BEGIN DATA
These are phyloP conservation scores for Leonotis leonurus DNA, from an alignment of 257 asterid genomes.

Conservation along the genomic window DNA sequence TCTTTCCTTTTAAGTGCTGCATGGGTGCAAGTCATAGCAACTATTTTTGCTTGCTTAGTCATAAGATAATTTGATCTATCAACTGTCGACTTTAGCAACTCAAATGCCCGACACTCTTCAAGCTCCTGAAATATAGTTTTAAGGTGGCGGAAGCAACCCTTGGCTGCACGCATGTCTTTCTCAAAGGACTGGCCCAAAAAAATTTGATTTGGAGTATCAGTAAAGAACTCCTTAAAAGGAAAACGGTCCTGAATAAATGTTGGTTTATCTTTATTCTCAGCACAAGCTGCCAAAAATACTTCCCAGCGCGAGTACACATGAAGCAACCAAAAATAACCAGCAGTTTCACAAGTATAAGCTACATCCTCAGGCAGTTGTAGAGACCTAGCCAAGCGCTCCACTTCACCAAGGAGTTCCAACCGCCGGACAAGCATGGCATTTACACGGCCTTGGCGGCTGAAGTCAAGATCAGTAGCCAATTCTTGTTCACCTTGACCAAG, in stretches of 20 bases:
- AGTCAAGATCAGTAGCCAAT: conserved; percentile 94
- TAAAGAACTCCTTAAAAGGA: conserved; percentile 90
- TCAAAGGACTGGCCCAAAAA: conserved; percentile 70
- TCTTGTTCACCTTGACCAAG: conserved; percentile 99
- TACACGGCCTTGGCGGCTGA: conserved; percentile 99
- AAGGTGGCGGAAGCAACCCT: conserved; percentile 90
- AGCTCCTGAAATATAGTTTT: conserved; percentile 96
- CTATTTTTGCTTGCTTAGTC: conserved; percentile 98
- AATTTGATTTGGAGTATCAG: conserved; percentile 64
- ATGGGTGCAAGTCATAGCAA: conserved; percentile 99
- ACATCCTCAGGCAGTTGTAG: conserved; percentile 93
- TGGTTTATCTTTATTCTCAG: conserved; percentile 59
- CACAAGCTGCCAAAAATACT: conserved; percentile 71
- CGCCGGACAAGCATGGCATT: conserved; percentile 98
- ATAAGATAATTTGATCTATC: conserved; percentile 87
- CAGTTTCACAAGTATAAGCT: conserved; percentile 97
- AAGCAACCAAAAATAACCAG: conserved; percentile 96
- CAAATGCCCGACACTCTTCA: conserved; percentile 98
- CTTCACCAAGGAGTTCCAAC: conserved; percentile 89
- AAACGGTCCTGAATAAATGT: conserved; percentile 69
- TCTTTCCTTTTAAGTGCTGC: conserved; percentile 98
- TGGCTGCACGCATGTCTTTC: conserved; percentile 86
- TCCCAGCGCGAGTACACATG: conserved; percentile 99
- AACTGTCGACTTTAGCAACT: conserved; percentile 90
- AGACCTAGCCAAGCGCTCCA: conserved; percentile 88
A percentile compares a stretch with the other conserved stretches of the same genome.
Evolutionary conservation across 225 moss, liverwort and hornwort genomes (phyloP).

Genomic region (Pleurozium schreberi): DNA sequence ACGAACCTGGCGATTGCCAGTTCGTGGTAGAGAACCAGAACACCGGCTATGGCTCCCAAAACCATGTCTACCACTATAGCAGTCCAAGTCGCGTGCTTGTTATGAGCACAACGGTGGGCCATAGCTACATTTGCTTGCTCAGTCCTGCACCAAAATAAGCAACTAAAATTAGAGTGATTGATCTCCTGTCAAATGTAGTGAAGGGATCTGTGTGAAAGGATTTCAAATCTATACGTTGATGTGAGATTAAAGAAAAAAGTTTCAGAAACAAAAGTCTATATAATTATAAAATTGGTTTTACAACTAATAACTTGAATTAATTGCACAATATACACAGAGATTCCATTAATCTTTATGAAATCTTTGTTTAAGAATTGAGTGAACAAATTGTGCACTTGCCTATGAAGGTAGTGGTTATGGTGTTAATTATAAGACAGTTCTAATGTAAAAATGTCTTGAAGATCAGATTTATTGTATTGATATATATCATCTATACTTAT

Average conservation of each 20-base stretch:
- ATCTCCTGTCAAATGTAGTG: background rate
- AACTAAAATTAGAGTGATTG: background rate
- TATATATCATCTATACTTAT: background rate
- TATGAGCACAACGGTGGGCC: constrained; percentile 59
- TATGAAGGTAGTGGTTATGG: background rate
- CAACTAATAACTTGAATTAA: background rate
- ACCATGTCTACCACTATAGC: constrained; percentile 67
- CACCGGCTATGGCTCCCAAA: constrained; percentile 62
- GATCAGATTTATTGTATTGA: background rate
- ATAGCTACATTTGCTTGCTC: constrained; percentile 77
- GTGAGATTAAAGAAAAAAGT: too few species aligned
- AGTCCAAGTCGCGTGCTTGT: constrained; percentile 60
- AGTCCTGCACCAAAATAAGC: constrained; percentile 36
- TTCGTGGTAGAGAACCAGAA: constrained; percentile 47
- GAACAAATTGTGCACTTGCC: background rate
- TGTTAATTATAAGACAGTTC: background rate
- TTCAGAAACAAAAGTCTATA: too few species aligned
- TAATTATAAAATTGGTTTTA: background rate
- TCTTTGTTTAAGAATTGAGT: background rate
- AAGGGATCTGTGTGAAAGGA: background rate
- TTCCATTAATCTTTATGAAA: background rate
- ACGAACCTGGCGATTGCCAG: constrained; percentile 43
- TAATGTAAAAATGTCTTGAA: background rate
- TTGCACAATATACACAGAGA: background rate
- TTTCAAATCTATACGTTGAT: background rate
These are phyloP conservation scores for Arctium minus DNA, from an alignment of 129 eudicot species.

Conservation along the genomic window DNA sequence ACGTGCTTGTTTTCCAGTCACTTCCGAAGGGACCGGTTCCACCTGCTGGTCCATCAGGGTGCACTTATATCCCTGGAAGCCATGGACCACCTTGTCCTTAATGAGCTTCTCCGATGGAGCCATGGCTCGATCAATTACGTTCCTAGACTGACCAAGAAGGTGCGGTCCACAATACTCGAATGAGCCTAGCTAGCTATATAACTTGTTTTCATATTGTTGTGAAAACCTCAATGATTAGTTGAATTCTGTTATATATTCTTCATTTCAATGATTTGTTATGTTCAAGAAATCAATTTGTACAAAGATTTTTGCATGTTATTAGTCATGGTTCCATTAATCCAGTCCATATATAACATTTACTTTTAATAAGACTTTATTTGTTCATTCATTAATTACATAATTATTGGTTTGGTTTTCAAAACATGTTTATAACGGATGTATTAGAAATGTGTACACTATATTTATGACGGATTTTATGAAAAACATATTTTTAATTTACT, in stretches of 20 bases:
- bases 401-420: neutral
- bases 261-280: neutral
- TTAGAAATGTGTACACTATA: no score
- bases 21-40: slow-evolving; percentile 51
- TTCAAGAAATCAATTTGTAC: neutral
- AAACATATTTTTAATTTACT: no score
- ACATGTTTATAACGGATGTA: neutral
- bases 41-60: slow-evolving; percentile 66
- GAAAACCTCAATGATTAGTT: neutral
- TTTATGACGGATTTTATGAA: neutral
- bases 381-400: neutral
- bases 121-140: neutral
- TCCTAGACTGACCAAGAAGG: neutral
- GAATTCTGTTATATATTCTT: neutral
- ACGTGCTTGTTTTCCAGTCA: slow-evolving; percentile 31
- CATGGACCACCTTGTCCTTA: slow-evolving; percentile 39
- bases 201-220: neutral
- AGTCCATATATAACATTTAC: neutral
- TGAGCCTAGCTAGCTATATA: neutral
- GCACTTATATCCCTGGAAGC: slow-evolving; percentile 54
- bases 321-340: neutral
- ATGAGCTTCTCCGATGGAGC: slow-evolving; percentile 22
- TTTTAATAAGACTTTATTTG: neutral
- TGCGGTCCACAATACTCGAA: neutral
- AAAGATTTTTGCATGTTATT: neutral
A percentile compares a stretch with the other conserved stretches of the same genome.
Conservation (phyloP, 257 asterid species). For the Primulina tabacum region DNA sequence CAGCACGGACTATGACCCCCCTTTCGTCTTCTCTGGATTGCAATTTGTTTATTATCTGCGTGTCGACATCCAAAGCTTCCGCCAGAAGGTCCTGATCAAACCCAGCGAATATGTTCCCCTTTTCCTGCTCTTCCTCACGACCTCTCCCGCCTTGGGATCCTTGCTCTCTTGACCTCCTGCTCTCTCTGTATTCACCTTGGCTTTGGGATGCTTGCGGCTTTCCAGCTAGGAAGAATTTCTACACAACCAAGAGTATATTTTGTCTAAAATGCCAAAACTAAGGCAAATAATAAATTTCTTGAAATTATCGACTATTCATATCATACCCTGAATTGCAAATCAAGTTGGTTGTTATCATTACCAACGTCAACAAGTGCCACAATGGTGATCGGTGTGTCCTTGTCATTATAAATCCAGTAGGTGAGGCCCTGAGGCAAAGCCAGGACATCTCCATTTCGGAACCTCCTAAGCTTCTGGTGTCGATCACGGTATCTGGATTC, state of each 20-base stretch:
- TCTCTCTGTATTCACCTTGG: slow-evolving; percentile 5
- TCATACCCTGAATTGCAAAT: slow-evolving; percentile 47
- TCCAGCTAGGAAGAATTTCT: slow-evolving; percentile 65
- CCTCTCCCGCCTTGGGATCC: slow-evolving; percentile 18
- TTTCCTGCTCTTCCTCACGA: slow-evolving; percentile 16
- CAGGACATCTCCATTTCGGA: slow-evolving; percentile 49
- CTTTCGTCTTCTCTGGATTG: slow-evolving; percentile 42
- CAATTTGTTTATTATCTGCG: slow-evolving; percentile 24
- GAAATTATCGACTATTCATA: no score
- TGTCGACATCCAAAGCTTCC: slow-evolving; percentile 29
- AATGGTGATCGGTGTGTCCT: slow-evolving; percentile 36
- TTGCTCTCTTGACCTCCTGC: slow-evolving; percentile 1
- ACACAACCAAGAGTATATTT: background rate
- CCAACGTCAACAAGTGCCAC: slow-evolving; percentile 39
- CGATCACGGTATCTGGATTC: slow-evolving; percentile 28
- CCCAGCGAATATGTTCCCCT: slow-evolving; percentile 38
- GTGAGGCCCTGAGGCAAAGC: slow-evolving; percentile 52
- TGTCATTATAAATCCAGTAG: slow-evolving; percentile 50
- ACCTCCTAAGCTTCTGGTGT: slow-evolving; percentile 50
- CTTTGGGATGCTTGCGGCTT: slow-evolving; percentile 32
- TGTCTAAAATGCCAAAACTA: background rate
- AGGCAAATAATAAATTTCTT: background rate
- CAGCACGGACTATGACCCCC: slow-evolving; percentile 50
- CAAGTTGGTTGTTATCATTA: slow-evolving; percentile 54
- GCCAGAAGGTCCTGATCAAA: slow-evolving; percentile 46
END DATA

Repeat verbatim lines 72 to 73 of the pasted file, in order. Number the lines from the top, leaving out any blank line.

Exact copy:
- GAATTCTGTTATATATTCTT: neutral
- ACGTGCTTGTTTTCCAGTCA: slow-evolving; percentile 31